On their 10th day of deliberation, jurors in the corruption retrial of former Ill. Gov. Rod Blagojevich informed the court they had reached a verdict Monday: guilty on 17 counts, not guilty on one, and hung on two others.
"My hands are shaking, my knees are weak, and I can't seem to stand on my own two feet," Blagojevich said as he left his house. He arrived at the courthouse with his wife, Patti, at 1:20 p.m.
U.S. Attorney Patrick Fitzgerald, who made headlines around the world with his comment that Blagojevich's behavior would have "Abraham Lincoln rolling in his grave," was also in the courtroom to hear the verdict.
In their two weeks of deliberations, the jury has given very little indication of how it was going. They asked only two questions of the judge: one about extra pages of transcripts in some of their evidence binders and one about what constitutes "material concealment" on the wire fraud charges of the indictment.
Counts one through 10 of the indictment are wire fraud, nine of which refer to the charge that Blagojevich attempted to sell the senate seat of President Barack Obama. The judge told the jury to refer more closely to their instructions and ask another question if they were confused about a specific word. Since then, June 16, the jury had not been heard from before announcing they had reached a verdict. They chose not to work last Friday, taking a long weekend.
The counts with which Blagojevich is charged span five alleged shakedowns. They involved: the alleged sale of Barack Obama's former Senate seat; the alleged shakedown of the CEO of Children's Memorial Hospital for campaign donations; the alleged shakedown of racetrack owner John Johnston for campain donations; the alleged shakedown of a road-building executive in exchange for an Illinois Tollway project; and the alleged attempt to get Rahm Emanuel's brother to hold a fundraiser for Blagojevich in exchange for a grant for the Chicago Academy.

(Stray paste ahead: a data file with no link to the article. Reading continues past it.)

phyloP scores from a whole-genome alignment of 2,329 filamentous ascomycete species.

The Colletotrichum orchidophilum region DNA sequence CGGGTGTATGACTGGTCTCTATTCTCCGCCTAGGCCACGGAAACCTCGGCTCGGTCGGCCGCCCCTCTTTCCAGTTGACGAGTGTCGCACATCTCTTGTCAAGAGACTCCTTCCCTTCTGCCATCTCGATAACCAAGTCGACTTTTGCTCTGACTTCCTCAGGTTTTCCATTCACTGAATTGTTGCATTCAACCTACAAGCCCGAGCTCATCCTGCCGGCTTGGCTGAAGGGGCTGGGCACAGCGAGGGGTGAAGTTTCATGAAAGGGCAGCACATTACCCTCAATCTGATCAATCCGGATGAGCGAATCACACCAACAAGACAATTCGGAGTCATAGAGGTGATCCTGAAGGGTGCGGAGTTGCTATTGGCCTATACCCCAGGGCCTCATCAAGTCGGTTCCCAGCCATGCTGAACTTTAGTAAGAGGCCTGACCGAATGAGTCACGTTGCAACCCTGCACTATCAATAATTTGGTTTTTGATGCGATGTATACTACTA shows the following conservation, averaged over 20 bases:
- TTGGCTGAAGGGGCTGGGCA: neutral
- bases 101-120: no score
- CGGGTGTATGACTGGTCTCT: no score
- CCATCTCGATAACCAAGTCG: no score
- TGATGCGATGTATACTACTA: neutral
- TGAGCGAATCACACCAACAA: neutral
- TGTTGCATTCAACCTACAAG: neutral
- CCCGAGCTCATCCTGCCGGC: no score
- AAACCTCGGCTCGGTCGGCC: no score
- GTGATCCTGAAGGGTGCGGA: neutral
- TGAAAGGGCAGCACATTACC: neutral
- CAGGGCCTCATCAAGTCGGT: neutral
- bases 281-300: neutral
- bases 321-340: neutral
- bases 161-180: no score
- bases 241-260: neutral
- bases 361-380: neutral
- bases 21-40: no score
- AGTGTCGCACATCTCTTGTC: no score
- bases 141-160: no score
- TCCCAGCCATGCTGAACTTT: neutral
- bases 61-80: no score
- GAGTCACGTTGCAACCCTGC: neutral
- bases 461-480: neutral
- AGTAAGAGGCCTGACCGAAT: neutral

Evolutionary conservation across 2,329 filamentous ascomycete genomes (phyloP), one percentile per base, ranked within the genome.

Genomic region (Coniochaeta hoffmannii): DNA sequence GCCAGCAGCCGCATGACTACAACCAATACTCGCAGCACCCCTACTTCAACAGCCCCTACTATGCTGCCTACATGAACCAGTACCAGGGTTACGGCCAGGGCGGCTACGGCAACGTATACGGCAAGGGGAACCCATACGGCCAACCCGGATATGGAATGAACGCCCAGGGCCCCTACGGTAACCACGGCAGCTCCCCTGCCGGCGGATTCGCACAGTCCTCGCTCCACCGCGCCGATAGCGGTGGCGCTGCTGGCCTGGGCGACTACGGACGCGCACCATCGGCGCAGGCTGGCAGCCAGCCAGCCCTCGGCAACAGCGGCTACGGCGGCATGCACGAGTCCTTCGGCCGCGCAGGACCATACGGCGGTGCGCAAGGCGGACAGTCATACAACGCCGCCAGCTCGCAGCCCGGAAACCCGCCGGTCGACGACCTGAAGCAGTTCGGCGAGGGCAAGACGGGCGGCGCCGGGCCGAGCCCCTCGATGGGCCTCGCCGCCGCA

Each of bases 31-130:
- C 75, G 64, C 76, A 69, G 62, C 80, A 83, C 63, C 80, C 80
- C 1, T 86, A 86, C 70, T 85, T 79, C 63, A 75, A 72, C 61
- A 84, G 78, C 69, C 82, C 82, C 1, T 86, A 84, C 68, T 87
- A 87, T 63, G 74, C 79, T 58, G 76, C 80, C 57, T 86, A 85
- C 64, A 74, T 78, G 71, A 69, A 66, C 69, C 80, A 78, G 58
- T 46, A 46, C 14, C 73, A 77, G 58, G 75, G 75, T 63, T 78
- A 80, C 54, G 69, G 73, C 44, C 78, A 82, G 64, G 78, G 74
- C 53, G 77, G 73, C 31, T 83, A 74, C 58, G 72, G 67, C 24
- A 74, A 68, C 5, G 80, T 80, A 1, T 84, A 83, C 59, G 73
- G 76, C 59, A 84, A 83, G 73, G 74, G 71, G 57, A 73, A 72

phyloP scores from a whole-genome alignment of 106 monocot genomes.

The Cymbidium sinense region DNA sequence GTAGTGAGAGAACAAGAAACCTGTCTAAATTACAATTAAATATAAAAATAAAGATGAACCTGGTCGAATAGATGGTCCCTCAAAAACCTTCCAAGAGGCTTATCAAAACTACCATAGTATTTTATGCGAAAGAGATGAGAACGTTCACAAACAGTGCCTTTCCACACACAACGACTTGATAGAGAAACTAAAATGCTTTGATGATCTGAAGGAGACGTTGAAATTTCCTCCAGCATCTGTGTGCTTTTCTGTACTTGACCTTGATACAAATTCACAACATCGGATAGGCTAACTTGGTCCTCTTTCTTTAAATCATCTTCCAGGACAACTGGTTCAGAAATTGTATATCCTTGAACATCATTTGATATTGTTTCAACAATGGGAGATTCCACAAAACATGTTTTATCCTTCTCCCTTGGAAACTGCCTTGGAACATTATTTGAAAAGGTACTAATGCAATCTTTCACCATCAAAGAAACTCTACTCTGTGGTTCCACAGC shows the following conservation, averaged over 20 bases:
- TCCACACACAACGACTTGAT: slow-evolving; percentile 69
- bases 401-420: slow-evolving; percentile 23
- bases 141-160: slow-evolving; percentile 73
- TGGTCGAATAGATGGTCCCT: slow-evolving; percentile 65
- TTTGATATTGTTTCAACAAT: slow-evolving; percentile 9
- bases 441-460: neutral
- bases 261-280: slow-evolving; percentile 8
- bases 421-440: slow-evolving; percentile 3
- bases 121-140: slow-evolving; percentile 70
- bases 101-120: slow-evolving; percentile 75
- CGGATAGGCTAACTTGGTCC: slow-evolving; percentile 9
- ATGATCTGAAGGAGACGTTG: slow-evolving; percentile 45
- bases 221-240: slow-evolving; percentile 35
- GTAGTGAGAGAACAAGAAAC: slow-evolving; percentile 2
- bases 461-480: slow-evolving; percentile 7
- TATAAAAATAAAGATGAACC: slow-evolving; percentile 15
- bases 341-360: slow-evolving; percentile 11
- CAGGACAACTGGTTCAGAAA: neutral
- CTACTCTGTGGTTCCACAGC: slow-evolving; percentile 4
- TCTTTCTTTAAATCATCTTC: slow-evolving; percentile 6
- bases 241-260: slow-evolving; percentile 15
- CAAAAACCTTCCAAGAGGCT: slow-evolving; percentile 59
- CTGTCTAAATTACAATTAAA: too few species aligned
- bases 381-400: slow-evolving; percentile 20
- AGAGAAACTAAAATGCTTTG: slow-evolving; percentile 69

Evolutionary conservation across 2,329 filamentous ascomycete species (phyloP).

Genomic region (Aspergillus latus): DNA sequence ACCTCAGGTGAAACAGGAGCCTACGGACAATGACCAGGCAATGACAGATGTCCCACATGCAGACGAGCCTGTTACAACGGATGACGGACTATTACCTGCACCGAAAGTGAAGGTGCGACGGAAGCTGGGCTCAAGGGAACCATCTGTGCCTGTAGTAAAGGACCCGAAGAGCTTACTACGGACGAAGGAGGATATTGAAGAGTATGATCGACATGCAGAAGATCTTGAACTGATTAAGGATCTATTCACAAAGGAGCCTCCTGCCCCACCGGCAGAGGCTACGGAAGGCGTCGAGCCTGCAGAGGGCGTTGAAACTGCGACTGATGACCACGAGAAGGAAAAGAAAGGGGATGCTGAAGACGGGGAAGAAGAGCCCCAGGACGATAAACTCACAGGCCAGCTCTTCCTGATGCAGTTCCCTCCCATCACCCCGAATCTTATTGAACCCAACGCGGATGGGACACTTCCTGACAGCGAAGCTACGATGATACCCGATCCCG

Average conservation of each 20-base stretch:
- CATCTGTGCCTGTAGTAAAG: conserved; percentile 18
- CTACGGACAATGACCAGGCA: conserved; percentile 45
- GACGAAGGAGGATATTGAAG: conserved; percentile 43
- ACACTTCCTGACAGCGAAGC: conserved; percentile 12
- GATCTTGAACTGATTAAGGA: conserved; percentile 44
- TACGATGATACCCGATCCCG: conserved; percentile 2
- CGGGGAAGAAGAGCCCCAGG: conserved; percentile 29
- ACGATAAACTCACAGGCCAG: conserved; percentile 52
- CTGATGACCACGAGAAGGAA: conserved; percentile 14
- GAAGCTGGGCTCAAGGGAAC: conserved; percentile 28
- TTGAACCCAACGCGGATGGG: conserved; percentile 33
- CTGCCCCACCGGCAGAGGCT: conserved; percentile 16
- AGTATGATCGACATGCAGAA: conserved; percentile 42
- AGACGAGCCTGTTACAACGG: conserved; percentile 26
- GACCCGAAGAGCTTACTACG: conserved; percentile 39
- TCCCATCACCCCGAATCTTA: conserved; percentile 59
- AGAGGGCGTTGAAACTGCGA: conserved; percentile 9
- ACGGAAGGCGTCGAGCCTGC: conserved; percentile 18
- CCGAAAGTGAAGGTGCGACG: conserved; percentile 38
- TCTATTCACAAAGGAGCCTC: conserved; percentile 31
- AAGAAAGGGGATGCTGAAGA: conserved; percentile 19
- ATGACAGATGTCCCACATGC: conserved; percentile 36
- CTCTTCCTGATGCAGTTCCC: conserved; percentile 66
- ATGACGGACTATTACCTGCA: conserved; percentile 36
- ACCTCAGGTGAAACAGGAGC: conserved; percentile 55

At his first trial, Blagojevich was found guilty on one count of lying to the FBI, which carries a maximum five-year sentence. Judge James Zagel will sentence Blagojevich on all counts on which he is found guilty after his retrial is resolved, and Zagel can take all charges into account when he delivers his sentence.
Experts say, Blagojevich will likely not be taken into custody Monday. Since he is not a flight threat, especially given his fame, he will likely be released until sentencing.
Jurors in Blagojevich’s first trial deliberated for 14 days before returning one verdict and declaring they could not reach agreement on 23 counts. Many jurors said the case was overly complicated, so for this trial, the prosecution streamlined its case and limited the indictment to 20 counts.
There was also a significant change in personnel for Blagojevich from the first trial to the second. Since Blagojevich spent his campaign fund to pay for 14 attorneys in the first trial, he was limited to two attorneys and one paralegal paid for by the court for the second. Sheldon Sorosky and Aaron Goldstein returned on the defense team, but veteran, fiery attorney Sam Adam Jr. and his father, Sam Adam Sr., were not part of Blagojevich’s defense.
Based on a media frenzy around the jurors’ identities after the first trial, Judge Zagel said he wanted to withhold releasing juror names this time around. He had suggested he might pass out ‘no trespassing’ signs to jurors for their homes, and he won’t release their names until 9 a.m. the day after proceedings wrap.
After the first trial, there was significant attention paid to the so-called “holdout juror,” the lone juror who wanted to declare Blagojevich not guilty on counts of selling the senate seat.
Verdict Reached in Blagojevich Trial | Originally reported by: myFOXChicago.com